Recent financial frauds are raising questions about the role and potential liability of fiduciaries that have invested in fraudulent enterprises. Those who control hedge funds, private equity funds or other investment vehicles, including investment advisers and ERISA trustees, should take steps to evaluate their exposure to liability and determine if their policies and procedures require improvement. Investors will scrutinize a fiduciary's initial investment decision, the monitoring of the investment and their reaction to a financial fraud. All fiduciaries, whether or not a victim of a fraudulent enterprise, should keep some key points in mind to help avoid or minimize their liability.
Why Fraud is So Hard to Detect
Even vigilant fiduciaries can become victims of fraud. Perpetrators are becoming more sophisticated in concealing their illegal activities and creating the illusion of profitability and effective management systems and controls. Certain scenarios make it easier for fraud to occur. Some facts to consider:
In general, a fiduciary is liable for directing an investment in a fraudulent enterprise if it breached its duty of care or if its conduct violated ERISA or securities laws, such as providing inadequate or misleading disclosures. Whether a fiduciary satisfied its duty of care or other legal obligations will depend on the specific facts, such as what information you obtained, the quality of your analysis, the extent of your reliance on professionals and the care and frequency you used in monitoring the investment performance. For example, fiduciaries that have access to additional information through co-investment structures or participation on advisory boards or committees could be held to a higher standard.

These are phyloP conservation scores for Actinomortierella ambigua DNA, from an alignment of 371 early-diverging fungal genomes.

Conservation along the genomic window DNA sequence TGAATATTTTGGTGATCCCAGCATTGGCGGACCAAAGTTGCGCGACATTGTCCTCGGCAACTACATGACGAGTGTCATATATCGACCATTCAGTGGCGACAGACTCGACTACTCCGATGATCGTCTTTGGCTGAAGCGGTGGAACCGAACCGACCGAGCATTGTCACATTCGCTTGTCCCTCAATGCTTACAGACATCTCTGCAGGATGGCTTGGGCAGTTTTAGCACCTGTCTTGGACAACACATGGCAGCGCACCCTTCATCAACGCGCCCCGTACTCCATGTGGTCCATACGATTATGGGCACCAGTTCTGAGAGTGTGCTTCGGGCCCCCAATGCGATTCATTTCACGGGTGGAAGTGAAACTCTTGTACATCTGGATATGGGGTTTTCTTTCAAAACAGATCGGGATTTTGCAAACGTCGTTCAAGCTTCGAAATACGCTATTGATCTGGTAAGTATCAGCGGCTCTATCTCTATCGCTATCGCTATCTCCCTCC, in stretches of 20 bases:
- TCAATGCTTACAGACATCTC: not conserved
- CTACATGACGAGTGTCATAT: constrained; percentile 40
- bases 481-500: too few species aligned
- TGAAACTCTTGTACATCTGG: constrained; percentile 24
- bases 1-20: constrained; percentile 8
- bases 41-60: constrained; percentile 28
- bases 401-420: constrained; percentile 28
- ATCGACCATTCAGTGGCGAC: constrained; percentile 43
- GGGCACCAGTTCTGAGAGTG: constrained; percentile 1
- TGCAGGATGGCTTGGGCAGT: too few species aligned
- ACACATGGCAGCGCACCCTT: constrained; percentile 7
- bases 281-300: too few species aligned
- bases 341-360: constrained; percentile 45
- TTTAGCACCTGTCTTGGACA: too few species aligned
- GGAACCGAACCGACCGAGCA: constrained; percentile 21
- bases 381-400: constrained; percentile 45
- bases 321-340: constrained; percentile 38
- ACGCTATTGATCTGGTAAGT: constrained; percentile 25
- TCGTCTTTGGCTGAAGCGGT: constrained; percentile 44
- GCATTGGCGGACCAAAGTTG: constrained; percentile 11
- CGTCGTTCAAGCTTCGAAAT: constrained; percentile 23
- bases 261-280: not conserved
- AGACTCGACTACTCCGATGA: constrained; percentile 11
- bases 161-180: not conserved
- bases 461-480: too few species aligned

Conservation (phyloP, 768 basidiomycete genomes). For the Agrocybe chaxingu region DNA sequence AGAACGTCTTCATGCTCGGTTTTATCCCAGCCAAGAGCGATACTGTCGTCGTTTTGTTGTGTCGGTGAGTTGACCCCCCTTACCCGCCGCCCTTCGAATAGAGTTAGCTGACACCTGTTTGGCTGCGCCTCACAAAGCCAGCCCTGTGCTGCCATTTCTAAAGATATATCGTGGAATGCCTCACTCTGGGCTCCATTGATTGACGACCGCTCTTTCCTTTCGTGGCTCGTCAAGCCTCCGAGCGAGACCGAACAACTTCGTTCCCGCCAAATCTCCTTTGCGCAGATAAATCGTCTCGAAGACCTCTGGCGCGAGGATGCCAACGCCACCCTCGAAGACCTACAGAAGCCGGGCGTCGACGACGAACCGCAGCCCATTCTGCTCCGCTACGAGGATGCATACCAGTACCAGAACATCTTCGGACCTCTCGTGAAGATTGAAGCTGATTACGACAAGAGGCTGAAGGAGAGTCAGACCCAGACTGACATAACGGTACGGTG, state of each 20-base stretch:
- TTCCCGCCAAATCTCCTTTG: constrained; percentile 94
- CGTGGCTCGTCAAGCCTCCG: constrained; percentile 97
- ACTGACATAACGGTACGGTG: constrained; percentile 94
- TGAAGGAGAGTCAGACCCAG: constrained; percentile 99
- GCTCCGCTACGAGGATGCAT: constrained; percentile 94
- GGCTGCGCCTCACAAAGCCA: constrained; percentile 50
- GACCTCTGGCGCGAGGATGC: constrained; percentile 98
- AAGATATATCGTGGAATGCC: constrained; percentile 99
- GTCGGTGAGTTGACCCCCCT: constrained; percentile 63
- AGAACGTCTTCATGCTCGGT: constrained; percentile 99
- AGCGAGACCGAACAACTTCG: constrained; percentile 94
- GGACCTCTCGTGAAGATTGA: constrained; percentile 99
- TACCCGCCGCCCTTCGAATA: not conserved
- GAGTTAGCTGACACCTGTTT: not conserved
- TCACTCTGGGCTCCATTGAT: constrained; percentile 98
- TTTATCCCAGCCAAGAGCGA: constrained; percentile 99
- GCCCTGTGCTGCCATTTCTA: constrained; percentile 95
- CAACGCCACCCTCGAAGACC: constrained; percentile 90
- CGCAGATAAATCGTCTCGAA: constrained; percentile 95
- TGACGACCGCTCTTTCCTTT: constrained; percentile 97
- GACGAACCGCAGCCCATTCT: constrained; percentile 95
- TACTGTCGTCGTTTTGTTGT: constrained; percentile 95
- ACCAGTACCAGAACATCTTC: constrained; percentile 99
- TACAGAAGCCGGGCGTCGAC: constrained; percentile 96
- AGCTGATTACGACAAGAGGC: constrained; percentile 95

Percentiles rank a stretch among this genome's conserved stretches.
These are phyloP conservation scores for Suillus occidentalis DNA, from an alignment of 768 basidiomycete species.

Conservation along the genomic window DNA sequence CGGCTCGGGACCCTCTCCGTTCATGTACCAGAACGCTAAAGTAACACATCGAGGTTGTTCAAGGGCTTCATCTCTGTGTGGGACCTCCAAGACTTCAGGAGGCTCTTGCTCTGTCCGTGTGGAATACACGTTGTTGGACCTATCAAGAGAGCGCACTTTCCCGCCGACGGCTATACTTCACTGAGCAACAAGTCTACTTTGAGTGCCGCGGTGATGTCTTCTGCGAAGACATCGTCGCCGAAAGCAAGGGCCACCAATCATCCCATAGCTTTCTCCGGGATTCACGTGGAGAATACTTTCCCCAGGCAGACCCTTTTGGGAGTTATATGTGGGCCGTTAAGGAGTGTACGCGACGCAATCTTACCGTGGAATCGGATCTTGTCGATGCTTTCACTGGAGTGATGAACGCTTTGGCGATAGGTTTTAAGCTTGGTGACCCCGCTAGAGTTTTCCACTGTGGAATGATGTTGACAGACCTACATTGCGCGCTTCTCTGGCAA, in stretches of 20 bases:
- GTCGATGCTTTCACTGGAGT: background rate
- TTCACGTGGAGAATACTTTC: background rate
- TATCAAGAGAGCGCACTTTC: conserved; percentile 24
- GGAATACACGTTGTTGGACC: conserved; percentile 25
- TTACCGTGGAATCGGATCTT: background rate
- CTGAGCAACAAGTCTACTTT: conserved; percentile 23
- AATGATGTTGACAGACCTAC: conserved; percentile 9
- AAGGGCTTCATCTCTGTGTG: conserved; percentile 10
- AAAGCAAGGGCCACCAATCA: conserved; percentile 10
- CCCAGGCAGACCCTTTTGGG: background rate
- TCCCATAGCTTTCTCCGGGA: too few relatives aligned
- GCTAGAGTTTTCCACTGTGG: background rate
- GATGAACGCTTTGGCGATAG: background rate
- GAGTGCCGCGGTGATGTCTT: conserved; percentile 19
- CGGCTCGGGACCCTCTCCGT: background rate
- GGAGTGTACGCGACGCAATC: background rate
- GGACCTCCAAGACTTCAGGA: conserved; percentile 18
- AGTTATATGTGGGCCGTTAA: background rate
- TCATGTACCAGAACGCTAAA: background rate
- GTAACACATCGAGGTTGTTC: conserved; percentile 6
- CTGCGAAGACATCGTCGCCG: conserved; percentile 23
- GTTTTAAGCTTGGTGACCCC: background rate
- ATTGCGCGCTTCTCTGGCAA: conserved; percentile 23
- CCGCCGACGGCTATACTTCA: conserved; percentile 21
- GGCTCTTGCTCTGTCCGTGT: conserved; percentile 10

No Guarantees, But Act Fast
Fiduciaries do not guaranty that fraud or other unlawful acts by others will not occur and the fact that something went wrong, even materially wrong, does not necessarily mean that the fiduciaries are liable. But that won't stop victims of fraud from suing them. So if you have acted as a fiduciary and are a victim of a fraudulent enterprise, you should waste no time in taking these steps:
Enhancing Best Practices
Procedures will no doubt continue to improve as fiduciaries analyze past frauds and identify what could have and should have been done to detect them. Reliance on any one procedure or process or merely "piggybacking" on the diligence of others will likely be insufficient. Massive frauds have been perpetrated by large SEC reporting firms with sophisticated executive staff and external auditors. Your procedures should be overlapping and redundant, and be designed to detect red flags such as:
Of course, as procedures develop, so will the audacity and sophistication of perpetrators of fraud. Be sure to regularly review and improve your current procedures and processes.
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Financial Fraud Alert is published by Herrick, Feinstein LLP for information purposes only. Nothing contained herein is intended to serve as legal advice or counsel or as an opinion of the firm.
Copyright © 2008 Herrick, Feinstein LLP.